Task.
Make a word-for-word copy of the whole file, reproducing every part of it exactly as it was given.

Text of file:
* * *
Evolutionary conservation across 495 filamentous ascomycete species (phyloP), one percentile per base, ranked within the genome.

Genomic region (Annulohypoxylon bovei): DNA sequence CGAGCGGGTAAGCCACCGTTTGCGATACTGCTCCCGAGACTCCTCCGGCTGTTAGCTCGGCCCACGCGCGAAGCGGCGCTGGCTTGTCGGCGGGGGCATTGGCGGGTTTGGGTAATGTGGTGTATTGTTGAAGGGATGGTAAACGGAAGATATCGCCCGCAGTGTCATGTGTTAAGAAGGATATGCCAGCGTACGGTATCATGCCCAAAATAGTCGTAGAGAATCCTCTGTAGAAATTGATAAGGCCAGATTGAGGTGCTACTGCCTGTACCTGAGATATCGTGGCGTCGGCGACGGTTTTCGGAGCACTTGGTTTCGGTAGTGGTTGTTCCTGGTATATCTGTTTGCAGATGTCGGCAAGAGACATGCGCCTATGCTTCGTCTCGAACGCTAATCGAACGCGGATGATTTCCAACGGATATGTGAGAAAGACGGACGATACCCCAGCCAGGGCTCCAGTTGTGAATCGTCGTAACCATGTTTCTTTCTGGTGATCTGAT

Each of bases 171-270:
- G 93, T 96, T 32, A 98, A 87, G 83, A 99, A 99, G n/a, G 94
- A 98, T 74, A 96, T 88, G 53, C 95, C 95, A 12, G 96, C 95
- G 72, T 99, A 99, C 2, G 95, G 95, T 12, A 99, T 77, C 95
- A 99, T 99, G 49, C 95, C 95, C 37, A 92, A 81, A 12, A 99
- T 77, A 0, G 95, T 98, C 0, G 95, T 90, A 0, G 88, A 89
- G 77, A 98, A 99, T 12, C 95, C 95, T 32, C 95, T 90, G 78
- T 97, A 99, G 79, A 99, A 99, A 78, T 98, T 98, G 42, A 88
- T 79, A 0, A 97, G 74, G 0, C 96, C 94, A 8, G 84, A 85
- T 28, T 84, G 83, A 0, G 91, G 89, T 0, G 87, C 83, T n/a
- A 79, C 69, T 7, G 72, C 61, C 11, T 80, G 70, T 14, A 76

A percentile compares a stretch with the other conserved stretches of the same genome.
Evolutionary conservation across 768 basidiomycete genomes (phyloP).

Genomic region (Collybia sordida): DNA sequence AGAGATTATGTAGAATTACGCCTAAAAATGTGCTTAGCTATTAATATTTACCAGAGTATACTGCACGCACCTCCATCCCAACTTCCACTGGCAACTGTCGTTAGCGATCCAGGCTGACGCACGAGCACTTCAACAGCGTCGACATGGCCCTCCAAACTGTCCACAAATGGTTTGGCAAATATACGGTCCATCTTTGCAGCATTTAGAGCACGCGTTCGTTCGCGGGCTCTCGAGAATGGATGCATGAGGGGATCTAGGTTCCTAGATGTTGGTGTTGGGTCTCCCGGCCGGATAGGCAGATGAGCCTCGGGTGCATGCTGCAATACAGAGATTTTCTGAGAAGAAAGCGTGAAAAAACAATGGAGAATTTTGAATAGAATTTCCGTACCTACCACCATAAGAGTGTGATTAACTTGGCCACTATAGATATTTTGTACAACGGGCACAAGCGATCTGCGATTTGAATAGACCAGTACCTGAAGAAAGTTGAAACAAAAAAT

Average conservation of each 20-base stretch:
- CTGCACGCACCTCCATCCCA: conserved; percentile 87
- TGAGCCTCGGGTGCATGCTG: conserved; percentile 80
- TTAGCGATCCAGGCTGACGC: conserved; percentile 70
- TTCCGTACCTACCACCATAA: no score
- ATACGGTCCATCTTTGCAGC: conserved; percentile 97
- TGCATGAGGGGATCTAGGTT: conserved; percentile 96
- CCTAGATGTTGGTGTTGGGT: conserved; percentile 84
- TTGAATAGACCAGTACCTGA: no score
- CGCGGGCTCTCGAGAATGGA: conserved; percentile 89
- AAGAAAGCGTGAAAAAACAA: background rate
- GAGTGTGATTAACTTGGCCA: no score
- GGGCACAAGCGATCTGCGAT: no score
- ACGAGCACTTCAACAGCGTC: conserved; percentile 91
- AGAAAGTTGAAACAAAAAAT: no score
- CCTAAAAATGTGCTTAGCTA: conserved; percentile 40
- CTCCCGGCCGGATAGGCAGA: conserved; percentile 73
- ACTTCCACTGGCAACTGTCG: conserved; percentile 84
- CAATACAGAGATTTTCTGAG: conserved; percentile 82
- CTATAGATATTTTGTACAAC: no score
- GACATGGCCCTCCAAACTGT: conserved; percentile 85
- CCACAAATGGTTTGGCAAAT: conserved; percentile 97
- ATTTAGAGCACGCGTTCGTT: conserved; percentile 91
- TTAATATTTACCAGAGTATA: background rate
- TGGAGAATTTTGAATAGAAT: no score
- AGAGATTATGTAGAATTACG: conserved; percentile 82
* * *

Evolutionary conservation across 495 filamentous ascomycete species (phyloP), one percentile per base, ranked within the genome.

Genomic region (Annulohypoxylon bovei): DNA sequence CGAGCGGGTAAGCCACCGTTTGCGATACTGCTCCCGAGACTCCTCCGGCTGTTAGCTCGGCCCACGCGCGAAGCGGCGCTGGCTTGTCGGCGGGGGCATTGGCGGGTTTGGGTAATGTGGTGTATTGTTGAAGGGATGGTAAACGGAAGATATCGCCCGCAGTGTCATGTGTTAAGAAGGATATGCCAGCGTACGGTATCATGCCCAAAATAGTCGTAGAGAATCCTCTGTAGAAATTGATAAGGCCAGATTGAGGTGCTACTGCCTGTACCTGAGATATCGTGGCGTCGGCGACGGTTTTCGGAGCACTTGGTTTCGGTAGTGGTTGTTCCTGGTATATCTGTTTGCAGATGTCGGCAAGAGACATGCGCCTATGCTTCGTCTCGAACGCTAATCGAACGCGGATGATTTCCAACGGATATGTGAGAAAGACGGACGATACCCCAGCCAGGGCTCCAGTTGTGAATCGTCGTAACCATGTTTCTTTCTGGTGATCTGAT

Each of bases 171-270:
- G 93, T 96, T 32, A 98, A 87, G 83, A 99, A 99, G n/a, G 94
- A 98, T 74, A 96, T 88, G 53, C 95, C 95, A 12, G 96, C 95
- G 72, T 99, A 99, C 2, G 95, G 95, T 12, A 99, T 77, C 95
- A 99, T 99, G 49, C 95, C 95, C 37, A 92, A 81, A 12, A 99
- T 77, A 0, G 95, T 98, C 0, G 95, T 90, A 0, G 88, A 89
- G 77, A 98, A 99, T 12, C 95, C 95, T 32, C 95, T 90, G 78
- T 97, A 99, G 79, A 99, A 99, A 78, T 98, T 98, G 42, A 88
- T 79, A 0, A 97, G 74, G 0, C 96, C 94, A 8, G 84, A 85
- T 28, T 84, G 83, A 0, G 91, G 89, T 0, G 87, C 83, T n/a
- A 79, C 69, T 7, G 72, C 61, C 11, T 80, G 70, T 14, A 76

A percentile compares a stretch with the other conserved stretches of the same genome.
Evolutionary conservation across 768 basidiomycete genomes (phyloP).

Genomic region (Collybia sordida): DNA sequence AGAGATTATGTAGAATTACGCCTAAAAATGTGCTTAGCTATTAATATTTACCAGAGTATACTGCACGCACCTCCATCCCAACTTCCACTGGCAACTGTCGTTAGCGATCCAGGCTGACGCACGAGCACTTCAACAGCGTCGACATGGCCCTCCAAACTGTCCACAAATGGTTTGGCAAATATACGGTCCATCTTTGCAGCATTTAGAGCACGCGTTCGTTCGCGGGCTCTCGAGAATGGATGCATGAGGGGATCTAGGTTCCTAGATGTTGGTGTTGGGTCTCCCGGCCGGATAGGCAGATGAGCCTCGGGTGCATGCTGCAATACAGAGATTTTCTGAGAAGAAAGCGTGAAAAAACAATGGAGAATTTTGAATAGAATTTCCGTACCTACCACCATAAGAGTGTGATTAACTTGGCCACTATAGATATTTTGTACAACGGGCACAAGCGATCTGCGATTTGAATAGACCAGTACCTGAAGAAAGTTGAAACAAAAAAT

Average conservation of each 20-base stretch:
- CTGCACGCACCTCCATCCCA: conserved; percentile 87
- TGAGCCTCGGGTGCATGCTG: conserved; percentile 80
- TTAGCGATCCAGGCTGACGC: conserved; percentile 70
- TTCCGTACCTACCACCATAA: no score
- ATACGGTCCATCTTTGCAGC: conserved; percentile 97
- TGCATGAGGGGATCTAGGTT: conserved; percentile 96
- CCTAGATGTTGGTGTTGGGT: conserved; percentile 84
- TTGAATAGACCAGTACCTGA: no score
- CGCGGGCTCTCGAGAATGGA: conserved; percentile 89
- AAGAAAGCGTGAAAAAACAA: background rate
- GAGTGTGATTAACTTGGCCA: no score
- GGGCACAAGCGATCTGCGAT: no score
- ACGAGCACTTCAACAGCGTC: conserved; percentile 91
- AGAAAGTTGAAACAAAAAAT: no score
- CCTAAAAATGTGCTTAGCTA: conserved; percentile 40
- CTCCCGGCCGGATAGGCAGA: conserved; percentile 73
- ACTTCCACTGGCAACTGTCG: conserved; percentile 84
- CAATACAGAGATTTTCTGAG: conserved; percentile 82
- CTATAGATATTTTGTACAAC: no score
- GACATGGCCCTCCAAACTGT: conserved; percentile 85
- CCACAAATGGTTTGGCAAAT: conserved; percentile 97
- ATTTAGAGCACGCGTTCGTT: conserved; percentile 91
- TTAATATTTACCAGAGTATA: background rate
- TGGAGAATTTTGAATAGAAT: no score
- AGAGATTATGTAGAATTACG: conserved; percentile 82